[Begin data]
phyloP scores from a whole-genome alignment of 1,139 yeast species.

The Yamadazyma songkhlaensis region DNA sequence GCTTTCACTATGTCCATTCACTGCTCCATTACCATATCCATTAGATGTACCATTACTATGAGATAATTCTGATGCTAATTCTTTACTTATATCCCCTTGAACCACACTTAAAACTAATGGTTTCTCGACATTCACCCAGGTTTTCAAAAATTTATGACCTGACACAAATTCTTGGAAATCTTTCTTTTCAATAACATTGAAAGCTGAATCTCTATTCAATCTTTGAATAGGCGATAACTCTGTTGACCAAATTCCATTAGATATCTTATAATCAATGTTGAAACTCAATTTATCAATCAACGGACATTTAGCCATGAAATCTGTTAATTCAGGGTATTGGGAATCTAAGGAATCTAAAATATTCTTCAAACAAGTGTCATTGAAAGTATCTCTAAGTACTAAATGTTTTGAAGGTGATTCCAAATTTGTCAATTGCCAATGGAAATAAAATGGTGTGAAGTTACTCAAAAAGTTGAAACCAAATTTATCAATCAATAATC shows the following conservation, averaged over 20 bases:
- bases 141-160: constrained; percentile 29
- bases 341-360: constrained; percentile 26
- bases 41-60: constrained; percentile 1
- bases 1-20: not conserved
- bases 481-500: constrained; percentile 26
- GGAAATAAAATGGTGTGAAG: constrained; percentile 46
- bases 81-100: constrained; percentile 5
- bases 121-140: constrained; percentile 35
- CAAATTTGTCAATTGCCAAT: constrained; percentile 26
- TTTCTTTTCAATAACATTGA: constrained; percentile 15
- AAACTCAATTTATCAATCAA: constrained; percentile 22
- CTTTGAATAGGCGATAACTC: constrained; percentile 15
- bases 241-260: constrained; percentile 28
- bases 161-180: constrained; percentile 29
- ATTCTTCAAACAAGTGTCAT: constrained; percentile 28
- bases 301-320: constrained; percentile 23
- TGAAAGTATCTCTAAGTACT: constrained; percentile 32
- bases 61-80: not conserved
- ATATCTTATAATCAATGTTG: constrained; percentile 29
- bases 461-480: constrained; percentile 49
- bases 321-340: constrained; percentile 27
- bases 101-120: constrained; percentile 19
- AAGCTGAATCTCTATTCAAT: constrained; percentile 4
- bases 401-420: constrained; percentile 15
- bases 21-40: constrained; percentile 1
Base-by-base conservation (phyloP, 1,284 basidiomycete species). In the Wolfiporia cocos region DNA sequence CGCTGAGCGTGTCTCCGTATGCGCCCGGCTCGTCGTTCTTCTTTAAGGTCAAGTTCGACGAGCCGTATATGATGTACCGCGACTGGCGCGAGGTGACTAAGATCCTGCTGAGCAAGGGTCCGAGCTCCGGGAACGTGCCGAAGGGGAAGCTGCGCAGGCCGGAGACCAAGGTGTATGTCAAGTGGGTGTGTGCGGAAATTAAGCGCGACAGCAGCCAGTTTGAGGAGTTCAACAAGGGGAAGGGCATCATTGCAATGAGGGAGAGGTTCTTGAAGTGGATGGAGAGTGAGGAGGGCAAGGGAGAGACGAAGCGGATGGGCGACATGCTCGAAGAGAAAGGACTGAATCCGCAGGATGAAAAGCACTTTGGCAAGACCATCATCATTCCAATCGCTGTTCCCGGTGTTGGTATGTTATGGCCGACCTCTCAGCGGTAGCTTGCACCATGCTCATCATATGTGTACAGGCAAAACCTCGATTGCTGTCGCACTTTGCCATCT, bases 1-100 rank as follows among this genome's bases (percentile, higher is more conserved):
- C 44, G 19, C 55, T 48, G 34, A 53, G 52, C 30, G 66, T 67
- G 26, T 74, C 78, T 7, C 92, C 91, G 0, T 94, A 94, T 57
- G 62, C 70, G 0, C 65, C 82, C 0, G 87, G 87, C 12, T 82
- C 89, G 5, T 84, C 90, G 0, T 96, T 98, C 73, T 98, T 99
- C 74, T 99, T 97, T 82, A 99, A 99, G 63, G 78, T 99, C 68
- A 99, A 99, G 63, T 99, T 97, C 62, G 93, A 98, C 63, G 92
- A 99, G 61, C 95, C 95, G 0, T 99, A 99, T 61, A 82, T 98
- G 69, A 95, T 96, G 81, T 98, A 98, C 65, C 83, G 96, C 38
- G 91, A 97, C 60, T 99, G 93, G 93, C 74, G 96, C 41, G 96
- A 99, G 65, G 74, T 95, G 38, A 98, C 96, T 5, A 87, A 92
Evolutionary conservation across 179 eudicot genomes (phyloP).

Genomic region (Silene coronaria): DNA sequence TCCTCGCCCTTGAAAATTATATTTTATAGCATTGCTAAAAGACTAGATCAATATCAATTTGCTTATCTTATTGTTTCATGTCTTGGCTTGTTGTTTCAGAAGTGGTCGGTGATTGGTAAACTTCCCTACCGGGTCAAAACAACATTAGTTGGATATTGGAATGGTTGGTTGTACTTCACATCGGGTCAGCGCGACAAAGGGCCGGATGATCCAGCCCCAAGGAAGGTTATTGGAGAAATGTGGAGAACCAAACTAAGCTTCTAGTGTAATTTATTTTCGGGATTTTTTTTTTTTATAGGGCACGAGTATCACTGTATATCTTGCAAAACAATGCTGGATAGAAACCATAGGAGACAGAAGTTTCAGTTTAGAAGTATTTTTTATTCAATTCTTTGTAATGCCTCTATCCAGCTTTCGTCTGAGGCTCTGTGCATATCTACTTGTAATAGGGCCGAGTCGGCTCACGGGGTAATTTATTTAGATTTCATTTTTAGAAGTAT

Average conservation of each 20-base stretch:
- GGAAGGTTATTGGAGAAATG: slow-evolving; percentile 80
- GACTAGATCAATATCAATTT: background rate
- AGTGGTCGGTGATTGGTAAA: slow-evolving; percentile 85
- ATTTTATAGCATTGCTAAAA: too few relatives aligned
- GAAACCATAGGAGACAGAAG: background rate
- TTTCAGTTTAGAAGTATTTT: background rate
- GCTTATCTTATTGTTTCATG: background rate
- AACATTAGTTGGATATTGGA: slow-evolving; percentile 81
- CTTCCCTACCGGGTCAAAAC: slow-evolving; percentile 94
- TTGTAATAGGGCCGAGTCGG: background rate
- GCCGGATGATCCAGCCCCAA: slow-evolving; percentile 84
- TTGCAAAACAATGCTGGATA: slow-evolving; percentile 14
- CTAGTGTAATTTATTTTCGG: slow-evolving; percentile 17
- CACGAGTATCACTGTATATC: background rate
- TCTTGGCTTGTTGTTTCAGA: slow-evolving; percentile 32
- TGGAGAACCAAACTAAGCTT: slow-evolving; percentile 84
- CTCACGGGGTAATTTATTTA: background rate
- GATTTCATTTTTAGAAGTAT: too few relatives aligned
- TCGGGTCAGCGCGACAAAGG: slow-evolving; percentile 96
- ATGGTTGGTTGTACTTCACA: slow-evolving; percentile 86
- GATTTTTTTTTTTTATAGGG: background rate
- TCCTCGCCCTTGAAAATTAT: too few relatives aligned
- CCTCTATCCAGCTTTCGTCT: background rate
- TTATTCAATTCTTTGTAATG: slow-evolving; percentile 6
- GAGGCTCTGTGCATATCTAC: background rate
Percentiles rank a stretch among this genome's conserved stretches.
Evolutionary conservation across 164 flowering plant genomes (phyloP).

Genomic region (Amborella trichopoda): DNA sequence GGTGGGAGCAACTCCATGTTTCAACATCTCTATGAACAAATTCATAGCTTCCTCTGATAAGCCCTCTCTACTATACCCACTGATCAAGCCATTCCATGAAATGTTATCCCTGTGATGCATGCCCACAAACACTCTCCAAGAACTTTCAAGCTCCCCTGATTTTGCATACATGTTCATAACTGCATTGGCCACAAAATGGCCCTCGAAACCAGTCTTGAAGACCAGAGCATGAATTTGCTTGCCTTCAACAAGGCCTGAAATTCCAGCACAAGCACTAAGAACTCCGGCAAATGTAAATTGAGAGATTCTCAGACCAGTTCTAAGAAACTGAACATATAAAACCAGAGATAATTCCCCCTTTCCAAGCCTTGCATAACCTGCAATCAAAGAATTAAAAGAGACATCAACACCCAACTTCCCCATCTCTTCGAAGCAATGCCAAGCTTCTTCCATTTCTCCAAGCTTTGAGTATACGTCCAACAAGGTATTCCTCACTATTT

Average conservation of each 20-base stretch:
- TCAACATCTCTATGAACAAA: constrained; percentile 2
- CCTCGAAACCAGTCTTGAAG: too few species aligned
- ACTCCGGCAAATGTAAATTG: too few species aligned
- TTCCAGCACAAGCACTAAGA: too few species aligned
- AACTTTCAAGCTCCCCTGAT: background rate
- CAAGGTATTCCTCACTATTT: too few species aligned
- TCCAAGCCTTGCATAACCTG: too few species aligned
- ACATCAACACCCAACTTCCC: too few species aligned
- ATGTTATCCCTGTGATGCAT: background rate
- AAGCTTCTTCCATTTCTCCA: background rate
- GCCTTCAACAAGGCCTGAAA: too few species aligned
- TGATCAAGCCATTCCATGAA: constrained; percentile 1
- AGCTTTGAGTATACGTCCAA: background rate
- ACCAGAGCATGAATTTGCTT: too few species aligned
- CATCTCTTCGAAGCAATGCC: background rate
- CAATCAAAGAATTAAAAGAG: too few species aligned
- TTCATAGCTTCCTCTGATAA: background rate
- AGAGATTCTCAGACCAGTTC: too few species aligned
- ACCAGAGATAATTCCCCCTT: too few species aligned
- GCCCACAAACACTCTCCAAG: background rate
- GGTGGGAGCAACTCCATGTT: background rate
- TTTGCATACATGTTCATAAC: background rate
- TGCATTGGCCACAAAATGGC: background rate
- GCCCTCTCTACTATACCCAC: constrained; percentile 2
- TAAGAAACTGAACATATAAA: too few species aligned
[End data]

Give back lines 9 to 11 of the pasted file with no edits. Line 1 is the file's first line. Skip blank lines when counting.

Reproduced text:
- bases 81-100: constrained; percentile 5
- bases 121-140: constrained; percentile 35
- CAAATTTGTCAATTGCCAAT: constrained; percentile 26